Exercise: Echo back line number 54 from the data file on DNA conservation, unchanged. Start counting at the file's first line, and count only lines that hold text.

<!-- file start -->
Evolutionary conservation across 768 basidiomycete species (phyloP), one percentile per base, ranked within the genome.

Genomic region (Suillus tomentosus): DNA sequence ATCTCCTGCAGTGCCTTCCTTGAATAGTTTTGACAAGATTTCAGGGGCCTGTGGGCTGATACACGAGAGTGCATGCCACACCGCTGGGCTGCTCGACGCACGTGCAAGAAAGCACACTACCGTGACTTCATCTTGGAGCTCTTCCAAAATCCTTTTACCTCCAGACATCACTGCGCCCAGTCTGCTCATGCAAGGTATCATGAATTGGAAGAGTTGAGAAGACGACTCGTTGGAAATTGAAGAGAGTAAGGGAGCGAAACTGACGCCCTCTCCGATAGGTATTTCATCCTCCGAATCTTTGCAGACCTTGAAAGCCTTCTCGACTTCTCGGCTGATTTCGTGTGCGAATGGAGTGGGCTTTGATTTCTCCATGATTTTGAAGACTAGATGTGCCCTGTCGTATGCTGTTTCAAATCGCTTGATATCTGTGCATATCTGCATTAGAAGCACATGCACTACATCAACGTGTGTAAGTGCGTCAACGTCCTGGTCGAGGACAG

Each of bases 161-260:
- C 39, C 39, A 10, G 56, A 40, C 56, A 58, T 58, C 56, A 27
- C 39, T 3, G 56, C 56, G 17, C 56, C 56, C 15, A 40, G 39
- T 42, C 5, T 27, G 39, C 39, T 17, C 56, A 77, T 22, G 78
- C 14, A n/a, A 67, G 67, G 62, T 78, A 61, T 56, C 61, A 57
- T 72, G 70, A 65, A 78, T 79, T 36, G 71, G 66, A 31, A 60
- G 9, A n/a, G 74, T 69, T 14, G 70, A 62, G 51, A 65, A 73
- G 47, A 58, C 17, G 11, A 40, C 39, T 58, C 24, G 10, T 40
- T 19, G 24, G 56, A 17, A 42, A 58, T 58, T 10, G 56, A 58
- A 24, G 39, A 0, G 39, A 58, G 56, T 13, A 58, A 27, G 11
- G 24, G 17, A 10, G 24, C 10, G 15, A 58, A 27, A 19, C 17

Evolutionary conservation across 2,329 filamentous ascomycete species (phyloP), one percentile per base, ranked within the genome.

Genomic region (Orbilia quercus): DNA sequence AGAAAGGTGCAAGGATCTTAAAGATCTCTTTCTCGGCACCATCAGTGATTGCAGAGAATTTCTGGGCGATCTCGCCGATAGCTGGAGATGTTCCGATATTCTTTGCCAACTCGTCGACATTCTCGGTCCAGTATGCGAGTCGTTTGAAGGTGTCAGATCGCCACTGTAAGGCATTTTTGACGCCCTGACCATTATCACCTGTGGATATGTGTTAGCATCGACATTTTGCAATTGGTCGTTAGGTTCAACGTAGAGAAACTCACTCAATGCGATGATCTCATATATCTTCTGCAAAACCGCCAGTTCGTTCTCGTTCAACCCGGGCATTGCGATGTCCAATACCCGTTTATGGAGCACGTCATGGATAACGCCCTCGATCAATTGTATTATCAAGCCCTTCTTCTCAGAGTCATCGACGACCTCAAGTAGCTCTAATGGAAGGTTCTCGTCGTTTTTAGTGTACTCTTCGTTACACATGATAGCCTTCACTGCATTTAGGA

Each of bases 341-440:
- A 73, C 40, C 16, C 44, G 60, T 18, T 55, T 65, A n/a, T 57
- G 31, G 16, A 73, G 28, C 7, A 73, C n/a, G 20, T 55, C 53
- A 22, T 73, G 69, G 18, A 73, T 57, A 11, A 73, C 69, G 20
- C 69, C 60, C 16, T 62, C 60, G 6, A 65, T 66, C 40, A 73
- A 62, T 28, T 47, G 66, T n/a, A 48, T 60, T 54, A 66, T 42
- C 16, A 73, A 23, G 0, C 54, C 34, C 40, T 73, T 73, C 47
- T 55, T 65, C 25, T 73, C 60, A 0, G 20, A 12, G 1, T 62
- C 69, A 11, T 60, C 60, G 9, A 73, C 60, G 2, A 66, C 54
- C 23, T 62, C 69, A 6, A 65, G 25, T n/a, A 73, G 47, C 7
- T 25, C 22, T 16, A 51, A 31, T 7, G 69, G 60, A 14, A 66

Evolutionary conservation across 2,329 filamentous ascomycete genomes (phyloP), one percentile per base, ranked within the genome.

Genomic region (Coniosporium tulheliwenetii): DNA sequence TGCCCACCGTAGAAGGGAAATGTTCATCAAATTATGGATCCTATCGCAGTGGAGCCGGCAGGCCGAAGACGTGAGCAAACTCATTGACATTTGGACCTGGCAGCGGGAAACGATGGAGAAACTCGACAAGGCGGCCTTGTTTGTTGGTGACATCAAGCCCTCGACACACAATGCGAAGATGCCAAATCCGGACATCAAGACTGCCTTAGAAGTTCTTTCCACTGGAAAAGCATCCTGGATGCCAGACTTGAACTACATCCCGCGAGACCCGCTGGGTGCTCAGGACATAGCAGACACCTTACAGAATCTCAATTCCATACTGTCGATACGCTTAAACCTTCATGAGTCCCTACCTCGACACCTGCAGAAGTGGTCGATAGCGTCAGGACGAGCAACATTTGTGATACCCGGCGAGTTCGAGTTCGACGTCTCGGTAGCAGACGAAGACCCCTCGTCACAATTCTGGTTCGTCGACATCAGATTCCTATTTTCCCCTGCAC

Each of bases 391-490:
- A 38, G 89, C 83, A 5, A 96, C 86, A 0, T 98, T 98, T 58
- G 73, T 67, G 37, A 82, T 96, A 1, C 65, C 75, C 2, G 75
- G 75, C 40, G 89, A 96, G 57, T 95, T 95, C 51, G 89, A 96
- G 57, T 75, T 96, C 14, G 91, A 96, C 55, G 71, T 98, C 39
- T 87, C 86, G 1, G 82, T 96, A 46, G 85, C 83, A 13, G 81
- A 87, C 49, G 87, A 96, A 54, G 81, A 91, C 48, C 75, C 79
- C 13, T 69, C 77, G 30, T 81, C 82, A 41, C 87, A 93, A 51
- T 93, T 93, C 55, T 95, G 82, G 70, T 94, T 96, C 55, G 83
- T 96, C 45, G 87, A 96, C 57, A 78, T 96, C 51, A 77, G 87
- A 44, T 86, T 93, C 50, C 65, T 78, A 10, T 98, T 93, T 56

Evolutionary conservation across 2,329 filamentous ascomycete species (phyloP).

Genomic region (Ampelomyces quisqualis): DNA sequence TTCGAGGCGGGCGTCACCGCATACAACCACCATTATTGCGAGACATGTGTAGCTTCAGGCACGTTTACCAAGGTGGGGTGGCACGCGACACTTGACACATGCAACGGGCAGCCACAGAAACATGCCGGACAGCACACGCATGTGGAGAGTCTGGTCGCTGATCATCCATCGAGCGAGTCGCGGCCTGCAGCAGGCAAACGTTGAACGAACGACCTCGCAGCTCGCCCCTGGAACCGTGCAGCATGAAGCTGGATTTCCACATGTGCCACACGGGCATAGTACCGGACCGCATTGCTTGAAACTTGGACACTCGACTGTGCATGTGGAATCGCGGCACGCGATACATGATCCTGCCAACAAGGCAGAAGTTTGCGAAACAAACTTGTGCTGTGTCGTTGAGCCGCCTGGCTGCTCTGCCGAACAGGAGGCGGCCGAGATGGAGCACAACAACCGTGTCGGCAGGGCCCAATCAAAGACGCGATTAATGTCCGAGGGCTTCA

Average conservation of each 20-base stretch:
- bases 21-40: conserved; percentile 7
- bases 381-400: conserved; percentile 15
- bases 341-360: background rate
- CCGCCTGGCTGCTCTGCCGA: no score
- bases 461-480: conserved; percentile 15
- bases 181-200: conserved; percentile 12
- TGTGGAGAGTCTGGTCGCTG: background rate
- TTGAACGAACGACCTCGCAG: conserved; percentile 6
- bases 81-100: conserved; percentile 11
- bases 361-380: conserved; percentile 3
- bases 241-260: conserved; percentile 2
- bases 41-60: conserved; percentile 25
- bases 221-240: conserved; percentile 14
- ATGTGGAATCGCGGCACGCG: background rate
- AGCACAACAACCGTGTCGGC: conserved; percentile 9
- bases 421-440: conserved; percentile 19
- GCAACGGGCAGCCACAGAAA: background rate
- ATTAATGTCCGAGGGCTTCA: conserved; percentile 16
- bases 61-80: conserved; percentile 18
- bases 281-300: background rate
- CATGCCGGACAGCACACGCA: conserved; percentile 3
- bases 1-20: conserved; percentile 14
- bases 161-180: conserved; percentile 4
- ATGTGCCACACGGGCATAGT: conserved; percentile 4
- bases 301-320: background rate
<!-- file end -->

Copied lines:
- bases 41-60: conserved; percentile 25